After this I directly skipped to his section about the Bohm interpretation. There again he has a misunderstanding : while the "position of the electron" appears fixed in an hydrogen atom, this does not constitute a dipole because in the Bohm interpretation, the diplole is not defined by the "position" of the charge but by quantum properties of its guiding wave, so that the effective predictions remain identical to those of orthodox quantum mechanics.

Now in the section on "consistent histories". Again his criticism is wrong. Because he refers maybe to an expression of "consistent histories" that did not make use of decoherence.

"the set of histories such that the particle has a well defined position x0 at t0 forms a realm. In a like manner, one may show that the set of histories such that the particle has a well defined momentum p0 at t0 also forms a realm."
No, they are not valid realms because they do not satisfy the condition of decoherence. To satisfy the condition of decoherence, a realm has to correspond to a physical evolution that includes a measurement process of the considered observables, in other words, happens in a context where decoherence makes the observable accessible in a classical rather than quantum manner.

Any two decoherent realms will then be compatible in the sense that their observables commute, unlike the examples he gave.
"Let us demonstrate that the probability for a given realm is necessary for consistency and argue that it is an obvious quantity to be deduced from experiment"
There are 2 possibilities: either the system is closed and the experimenter does not measure anything in between. Then the realm is only a choice of interpretation of what happens, no matter what happens.
Or the experimenter makes some measurements in between, but these very acts of physical measurements are themself disturbing and changing the course of evolution, forcing the inclusion of his observables in the realm of evolution of what happens (now in the presence of these measurements), thus cannot constitute any measure of adequacy of a realm describing what would happen in the absence of these measurements.
"Firstly, the consistent histories formalism deems that it must follow a particular history (in some realm). Secondly, there is nothing outside the system to enact realm selection. It is straightforward to see that there are only two ways to guarantee the consistency of these two statements"
No. He imagines a problem where there is absolutely no problem. Because the situation is exactly the same as in the following sentence:
"This vector has particular values of its coordinates (in some coordinates system). But there is nothing outside the vector to decide the selection of the coordinates system".
There is no a paradox here. At least not mathematically. Hum ok there is a metaphysical dimension here that makes things different, but empirically if we don't include a conscious observer in the system but only look at the end result or in the many-worlds interpretation, there would be no problem.
The answer most often cited is that of environmental ignorance. Namely, the environment is not measured or the experimenter lacks control over the environment.
The mention of “measurement” or “ignorance” in an argument for the trace procedure is unacceptable."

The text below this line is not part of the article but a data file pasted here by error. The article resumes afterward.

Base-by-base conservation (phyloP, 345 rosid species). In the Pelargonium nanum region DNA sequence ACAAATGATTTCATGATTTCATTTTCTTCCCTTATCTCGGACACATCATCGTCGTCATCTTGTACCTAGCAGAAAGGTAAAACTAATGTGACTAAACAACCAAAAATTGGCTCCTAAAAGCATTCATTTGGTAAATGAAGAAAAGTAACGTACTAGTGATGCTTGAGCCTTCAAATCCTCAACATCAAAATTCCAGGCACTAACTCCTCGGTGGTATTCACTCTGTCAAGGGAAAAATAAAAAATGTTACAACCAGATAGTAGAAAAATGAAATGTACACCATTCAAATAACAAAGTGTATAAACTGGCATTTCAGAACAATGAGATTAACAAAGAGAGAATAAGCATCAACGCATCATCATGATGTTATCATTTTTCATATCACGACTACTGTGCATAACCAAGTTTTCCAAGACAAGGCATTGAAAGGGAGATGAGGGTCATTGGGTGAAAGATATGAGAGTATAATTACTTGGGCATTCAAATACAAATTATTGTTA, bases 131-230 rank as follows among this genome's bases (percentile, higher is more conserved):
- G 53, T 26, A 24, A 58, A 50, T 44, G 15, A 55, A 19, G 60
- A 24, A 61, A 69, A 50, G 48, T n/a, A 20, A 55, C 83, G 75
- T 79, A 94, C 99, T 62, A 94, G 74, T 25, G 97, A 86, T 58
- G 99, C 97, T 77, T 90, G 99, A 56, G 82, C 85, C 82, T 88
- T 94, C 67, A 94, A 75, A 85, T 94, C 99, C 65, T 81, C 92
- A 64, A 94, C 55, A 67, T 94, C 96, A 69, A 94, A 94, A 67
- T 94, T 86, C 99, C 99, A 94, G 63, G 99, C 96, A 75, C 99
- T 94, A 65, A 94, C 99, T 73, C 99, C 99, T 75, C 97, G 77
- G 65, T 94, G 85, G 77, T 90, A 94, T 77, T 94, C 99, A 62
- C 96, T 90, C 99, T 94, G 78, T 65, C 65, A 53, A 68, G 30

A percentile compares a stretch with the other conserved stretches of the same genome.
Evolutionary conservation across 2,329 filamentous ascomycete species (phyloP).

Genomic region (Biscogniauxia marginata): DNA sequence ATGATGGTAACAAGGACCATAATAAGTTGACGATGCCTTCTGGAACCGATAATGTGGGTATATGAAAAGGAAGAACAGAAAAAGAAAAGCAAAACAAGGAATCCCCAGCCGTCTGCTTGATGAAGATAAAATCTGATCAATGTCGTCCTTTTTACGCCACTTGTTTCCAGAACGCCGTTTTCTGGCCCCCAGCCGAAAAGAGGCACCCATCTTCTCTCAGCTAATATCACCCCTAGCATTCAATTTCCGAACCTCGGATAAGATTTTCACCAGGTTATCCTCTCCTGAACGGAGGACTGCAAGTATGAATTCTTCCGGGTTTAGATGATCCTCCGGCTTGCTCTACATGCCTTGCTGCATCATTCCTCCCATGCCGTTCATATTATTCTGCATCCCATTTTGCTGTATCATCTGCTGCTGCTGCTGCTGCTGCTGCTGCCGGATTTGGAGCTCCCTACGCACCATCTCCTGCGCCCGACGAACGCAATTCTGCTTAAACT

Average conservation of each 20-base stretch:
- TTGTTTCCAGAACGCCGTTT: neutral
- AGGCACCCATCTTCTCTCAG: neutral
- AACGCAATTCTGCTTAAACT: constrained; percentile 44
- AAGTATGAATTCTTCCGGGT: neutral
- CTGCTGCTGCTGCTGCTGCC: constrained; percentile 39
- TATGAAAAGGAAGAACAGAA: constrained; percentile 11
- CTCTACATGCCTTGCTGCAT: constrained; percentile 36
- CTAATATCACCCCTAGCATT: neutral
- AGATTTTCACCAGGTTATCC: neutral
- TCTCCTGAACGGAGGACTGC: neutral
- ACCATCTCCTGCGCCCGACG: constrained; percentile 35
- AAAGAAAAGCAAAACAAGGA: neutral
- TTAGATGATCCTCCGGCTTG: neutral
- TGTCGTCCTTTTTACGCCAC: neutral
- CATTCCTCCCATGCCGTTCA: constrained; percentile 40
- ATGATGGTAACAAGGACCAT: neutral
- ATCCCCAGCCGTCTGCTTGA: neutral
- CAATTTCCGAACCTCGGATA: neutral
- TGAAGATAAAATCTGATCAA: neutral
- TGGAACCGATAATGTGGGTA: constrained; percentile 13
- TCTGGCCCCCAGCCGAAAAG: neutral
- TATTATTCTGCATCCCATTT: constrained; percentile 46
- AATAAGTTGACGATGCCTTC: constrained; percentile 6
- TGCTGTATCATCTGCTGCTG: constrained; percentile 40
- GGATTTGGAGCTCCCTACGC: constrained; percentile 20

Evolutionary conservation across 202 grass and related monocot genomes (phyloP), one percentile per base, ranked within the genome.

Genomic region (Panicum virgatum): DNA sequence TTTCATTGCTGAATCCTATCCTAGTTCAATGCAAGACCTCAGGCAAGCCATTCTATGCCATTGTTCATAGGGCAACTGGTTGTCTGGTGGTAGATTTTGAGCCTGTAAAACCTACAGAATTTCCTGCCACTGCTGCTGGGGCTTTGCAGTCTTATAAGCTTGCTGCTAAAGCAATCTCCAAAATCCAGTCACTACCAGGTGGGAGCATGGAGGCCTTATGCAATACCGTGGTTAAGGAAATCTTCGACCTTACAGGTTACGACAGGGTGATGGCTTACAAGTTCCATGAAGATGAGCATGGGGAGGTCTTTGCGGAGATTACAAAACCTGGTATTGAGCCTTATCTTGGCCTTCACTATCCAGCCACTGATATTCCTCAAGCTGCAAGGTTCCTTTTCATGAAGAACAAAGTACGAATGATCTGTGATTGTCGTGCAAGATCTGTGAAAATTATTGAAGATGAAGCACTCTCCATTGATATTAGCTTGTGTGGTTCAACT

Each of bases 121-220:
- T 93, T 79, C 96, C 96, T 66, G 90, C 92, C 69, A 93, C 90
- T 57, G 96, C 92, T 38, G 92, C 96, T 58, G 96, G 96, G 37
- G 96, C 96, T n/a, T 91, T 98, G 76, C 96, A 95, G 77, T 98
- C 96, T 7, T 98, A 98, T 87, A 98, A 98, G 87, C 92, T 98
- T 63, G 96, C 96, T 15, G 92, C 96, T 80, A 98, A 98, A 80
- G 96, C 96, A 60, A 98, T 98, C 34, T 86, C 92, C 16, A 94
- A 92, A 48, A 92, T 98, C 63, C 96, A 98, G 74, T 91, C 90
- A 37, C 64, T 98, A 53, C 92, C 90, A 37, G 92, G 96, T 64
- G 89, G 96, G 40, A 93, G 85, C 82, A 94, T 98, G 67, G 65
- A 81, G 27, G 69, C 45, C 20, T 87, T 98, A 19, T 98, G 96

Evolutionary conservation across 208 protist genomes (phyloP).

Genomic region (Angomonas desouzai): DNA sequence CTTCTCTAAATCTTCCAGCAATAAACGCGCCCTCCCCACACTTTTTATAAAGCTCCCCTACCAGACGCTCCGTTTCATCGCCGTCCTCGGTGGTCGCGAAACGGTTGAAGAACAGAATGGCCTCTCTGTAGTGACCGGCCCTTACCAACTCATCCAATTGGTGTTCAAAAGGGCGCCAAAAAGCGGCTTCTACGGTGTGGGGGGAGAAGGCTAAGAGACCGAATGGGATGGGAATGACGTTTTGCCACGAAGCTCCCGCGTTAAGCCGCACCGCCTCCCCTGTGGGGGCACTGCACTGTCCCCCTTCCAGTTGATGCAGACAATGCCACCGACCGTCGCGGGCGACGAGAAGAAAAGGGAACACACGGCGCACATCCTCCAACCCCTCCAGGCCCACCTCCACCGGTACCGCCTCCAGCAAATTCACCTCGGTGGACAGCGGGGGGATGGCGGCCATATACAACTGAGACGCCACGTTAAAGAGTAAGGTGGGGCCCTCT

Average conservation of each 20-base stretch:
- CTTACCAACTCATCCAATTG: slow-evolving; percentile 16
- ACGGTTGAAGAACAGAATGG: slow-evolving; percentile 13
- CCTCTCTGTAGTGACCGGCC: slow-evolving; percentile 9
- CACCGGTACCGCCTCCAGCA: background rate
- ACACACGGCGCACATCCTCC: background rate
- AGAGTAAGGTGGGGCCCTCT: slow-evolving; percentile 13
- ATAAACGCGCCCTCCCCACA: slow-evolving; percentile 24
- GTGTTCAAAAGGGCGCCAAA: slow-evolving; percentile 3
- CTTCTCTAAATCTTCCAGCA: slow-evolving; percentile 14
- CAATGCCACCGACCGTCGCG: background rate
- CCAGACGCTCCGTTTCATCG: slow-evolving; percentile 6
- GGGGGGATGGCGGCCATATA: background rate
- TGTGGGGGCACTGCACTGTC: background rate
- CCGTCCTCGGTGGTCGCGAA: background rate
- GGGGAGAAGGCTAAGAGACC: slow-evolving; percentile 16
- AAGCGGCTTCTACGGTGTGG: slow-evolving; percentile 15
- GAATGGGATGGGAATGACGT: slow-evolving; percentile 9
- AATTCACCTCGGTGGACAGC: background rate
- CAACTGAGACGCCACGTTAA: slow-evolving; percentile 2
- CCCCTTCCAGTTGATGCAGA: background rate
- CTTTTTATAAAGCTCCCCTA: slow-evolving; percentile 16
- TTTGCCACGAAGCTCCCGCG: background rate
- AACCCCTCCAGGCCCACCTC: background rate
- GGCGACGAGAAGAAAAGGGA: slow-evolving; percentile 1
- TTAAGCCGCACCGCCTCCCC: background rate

A good reason why the state of the environment cannot be measured is that it is very quickly lost as entropy.
"the assumption of unitary evolution of closed systems is incompatible with any nonunitary evolution whatever"
The adjective "unitary", and the question whether an evolution is unitary or not, does not make sense in the absolute but only relatively to the Hilbert space of the system that he is considering. The problem, what makes the evolution non-unitary, is that we are not considering the same system along the way, so that the evolution is not taking place inside a fixed Hilbert space. First we consider a system (or measurement apparatus), then we introduce the environment, then the system interacts with the environment, then the environment leaves and we consider the state of the system separately from the environment.
" It is evident that a realistic environment has a Hilbert space with a large number of dimensions; however, insight can be had by considering much simplified models."
Precisely not : by his oversimplification he loses the necessary concepts to understand how things happen, and this is one of the causes creating the troubles he complains of.
"In particular, we have introduced an environment whose approximate base may be taken to be..."
The initial state of the environment is not a pure state but a very mixed state made of an astronomical number of components (according to its entropy). Among these components he can find the ej themselves.
"Of particular note is that the initial environment state cannot involve a superposition of (...), because such an initial superposition immediately spoils the interpretation of (6),"
Not even : (6) remains true (with different final states of the environment) when replacing ϵin by ϵj.

Then I looked at his other article : "Structural Instability and Quantum Lying in the Many-worlds (Relative State) Interpretation" I only had a very short look at his article, but my guess (unless he has anything deeper that how it seems) is that this is simply a naive mistake he is making: while "theoretically possible", these "quantum liar states" are effectively impossible for thermodynamic reasons, that is, for the exact same reason that it is impossible for thermodynamically irreversible processes to be reversed.

More related pages
Quantum Entropy
The interpretation problem of quantum physics